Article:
1. Historicising Literary Culture: Communication, Contingency, Contexture [chapter]

2020 Literary Culture in Early Modern England, 1630–1700  
Communication In order to understand early modern literary culture, we need to reconstruct the conditions of literary communication prior to the modern concept of literature as aesthetic (fictional) discourse. How did literature work? What were the functions of reading and writing in seventeenth-century England? My suggestion is to describe literary forms in relation to, and at times in conflict with, socio-cultural formations or arrangements in which these forms are negotiated, modified, and
more » ... ed, modified, and continued. The aesthetic, then, is not an independent realm that can be taken for granted or posited as given. If we want to come closer to an idea of what literary communication might mean, we will have to question and explore more closely the (historically specific) modes of access to (literary) texts. For a long time, this question of access was deemed unproblematic: either literature was mere appearance and had no genuine knowledge to offer, or it dealt in pseudo-statements with no truth value. As Sir Philip Sidney famously wrote in his Defence of Poesie in c. 1579: "Now, for the poet, he nothing affirms, and therefore never lieth" (Sidney 1973, 102). Literature as fictional discourse cannot lie, cannot not tell the truth, because telling the truth is not the point of fiction. Because literature makes no truth claims, it cannot be judged according to the "fact convention" (Schmidt 1982, 87) that dominates real-life communication. Literary language, in this view, would be a special kind of language, a purely fictional mode of utterance. In order to go beyond these conventional models, it is necessary to conceptualise and historicise the modes of access to literary texts. It may be useful to begin doing so in terms of a theory that does not conceive of media as message-bearers or carriers of information but as complex sensory arrangements that can trigger a range of experiences. These experiential effects are very difficult to rationalise or to describe either in a clear-cut definition of media or in traditional theories of aesthetics. They are more readily analysed in a communications-oriented approach. In Niklas Luhmann's systems theory, communication is a process that consists of three elements: 'information', 'utterance', and 'understanding'. Each of these operational units -(1) the possible intention of an origin, however inferred; (2) the verbal, material utterance, and (3) what a recipient takes the utterance to meancan then be thematised, marked or underscored in follow-up communications. Communication, according to this theory, always happens, and its initial intent (the 'information') can never determine or control its possible outcome (understanding, misunderstanding, response) (Wilden 1987). Other perspectives on the theory and history of discourse, though not sharing these theoretical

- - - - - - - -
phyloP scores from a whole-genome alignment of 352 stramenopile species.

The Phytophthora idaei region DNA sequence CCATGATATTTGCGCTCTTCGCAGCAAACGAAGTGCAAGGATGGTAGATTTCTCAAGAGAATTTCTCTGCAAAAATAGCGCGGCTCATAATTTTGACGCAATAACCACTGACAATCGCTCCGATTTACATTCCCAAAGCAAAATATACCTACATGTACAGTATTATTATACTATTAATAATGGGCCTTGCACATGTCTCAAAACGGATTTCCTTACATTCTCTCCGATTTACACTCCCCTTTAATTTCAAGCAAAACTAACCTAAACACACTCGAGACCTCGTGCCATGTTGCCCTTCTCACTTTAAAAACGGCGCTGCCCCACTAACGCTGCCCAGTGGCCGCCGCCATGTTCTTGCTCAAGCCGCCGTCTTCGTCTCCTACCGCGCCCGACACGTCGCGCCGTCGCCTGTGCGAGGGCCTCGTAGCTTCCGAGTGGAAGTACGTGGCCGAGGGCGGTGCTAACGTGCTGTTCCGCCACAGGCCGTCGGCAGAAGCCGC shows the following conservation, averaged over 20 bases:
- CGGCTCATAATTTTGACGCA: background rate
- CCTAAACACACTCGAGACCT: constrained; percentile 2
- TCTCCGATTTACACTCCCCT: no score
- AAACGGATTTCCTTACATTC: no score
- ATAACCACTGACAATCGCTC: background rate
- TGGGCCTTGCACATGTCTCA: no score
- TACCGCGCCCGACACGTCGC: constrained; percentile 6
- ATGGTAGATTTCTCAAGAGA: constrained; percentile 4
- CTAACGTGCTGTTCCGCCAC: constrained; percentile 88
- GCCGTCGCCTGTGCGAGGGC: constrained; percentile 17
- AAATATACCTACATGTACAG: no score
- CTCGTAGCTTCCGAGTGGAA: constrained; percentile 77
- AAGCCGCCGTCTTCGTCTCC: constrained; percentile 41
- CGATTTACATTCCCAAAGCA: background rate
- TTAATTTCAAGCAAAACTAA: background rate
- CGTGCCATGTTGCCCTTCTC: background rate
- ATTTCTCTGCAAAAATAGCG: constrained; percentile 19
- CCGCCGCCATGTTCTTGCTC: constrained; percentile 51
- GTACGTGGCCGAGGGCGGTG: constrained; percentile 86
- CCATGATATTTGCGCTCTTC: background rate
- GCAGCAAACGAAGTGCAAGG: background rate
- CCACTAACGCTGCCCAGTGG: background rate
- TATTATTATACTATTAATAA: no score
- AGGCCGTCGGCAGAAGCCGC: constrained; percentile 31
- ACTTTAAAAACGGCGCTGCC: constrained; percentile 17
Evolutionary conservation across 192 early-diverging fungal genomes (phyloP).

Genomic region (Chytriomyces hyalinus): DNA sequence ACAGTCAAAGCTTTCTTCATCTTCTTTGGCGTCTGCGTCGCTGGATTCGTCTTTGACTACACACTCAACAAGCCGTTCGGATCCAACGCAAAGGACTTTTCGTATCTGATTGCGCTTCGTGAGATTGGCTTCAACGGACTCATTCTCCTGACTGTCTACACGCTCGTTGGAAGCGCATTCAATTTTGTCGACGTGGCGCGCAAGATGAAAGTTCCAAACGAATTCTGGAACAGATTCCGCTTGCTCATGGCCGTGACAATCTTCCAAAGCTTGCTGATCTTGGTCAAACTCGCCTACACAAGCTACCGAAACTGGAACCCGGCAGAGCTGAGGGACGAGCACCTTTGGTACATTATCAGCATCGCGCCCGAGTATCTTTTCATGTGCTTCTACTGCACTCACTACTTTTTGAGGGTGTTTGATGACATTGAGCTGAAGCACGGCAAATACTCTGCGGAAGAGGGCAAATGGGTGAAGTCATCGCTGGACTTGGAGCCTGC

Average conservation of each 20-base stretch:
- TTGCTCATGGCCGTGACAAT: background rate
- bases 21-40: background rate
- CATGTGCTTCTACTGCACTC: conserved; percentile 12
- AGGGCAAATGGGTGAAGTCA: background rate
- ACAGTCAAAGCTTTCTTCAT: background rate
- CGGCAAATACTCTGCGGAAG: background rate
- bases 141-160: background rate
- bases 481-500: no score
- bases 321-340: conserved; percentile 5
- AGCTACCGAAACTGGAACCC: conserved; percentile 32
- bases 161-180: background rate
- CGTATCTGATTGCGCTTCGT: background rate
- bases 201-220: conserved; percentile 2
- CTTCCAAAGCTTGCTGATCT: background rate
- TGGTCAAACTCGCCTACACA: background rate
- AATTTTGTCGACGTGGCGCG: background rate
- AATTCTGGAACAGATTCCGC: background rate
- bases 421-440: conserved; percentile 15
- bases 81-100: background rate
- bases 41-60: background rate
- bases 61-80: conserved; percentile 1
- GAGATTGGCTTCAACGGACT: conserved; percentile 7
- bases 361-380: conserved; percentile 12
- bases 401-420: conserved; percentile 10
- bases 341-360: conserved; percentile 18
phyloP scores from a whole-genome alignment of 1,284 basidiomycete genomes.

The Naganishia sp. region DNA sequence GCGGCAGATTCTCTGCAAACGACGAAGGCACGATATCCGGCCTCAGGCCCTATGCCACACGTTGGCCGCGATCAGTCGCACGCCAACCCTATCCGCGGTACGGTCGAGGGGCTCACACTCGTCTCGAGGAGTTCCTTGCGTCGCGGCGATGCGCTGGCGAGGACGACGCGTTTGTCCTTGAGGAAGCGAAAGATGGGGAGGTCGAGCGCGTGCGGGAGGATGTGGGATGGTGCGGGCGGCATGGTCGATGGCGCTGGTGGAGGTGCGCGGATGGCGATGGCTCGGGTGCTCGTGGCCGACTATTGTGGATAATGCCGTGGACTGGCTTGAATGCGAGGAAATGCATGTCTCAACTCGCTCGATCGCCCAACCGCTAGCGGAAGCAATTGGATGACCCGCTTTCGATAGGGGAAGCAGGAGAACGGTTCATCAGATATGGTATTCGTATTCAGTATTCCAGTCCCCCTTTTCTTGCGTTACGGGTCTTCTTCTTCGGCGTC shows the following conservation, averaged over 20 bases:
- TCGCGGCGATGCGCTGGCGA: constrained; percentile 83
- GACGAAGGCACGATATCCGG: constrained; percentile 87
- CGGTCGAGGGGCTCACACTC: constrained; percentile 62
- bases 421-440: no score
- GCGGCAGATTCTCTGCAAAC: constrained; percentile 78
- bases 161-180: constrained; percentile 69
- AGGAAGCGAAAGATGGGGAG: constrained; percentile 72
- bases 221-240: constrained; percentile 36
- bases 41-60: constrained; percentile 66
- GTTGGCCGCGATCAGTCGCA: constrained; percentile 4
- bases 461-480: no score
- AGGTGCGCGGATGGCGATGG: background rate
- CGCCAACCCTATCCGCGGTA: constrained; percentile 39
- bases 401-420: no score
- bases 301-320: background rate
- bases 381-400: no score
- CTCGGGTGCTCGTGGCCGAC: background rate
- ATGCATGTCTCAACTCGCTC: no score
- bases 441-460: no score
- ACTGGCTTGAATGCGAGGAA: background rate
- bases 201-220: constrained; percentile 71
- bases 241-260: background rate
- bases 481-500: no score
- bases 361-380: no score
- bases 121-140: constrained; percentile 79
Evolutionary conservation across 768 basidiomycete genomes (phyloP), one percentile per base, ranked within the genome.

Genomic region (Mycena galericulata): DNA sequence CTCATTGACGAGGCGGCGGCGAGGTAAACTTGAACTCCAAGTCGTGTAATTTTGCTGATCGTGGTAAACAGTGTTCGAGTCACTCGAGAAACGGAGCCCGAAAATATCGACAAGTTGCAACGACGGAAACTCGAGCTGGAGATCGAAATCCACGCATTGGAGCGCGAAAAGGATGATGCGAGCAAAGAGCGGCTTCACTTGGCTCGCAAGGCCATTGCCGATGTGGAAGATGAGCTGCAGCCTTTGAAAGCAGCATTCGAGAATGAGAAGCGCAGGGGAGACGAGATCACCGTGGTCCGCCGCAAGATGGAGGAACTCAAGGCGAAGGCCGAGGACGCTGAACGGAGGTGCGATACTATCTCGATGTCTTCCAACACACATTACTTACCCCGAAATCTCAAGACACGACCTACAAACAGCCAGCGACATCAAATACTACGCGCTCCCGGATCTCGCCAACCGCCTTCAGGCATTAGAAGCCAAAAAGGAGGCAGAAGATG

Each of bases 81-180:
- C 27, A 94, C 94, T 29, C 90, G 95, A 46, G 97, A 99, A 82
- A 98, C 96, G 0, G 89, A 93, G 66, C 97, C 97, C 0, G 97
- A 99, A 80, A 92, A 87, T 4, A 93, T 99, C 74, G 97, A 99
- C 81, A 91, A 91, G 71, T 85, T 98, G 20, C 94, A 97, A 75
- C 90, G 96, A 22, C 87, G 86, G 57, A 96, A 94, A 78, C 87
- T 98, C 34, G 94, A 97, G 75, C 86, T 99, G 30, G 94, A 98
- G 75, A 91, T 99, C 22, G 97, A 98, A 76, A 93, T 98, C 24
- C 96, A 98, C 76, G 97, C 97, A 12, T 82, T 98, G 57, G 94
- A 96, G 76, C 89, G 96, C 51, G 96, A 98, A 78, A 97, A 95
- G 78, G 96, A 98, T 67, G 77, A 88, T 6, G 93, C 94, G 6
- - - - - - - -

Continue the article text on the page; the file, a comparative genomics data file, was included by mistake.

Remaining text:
doi:10.1515/9783110691375-002 fatcat:arwgeybasjghrdojj2lr2vvfte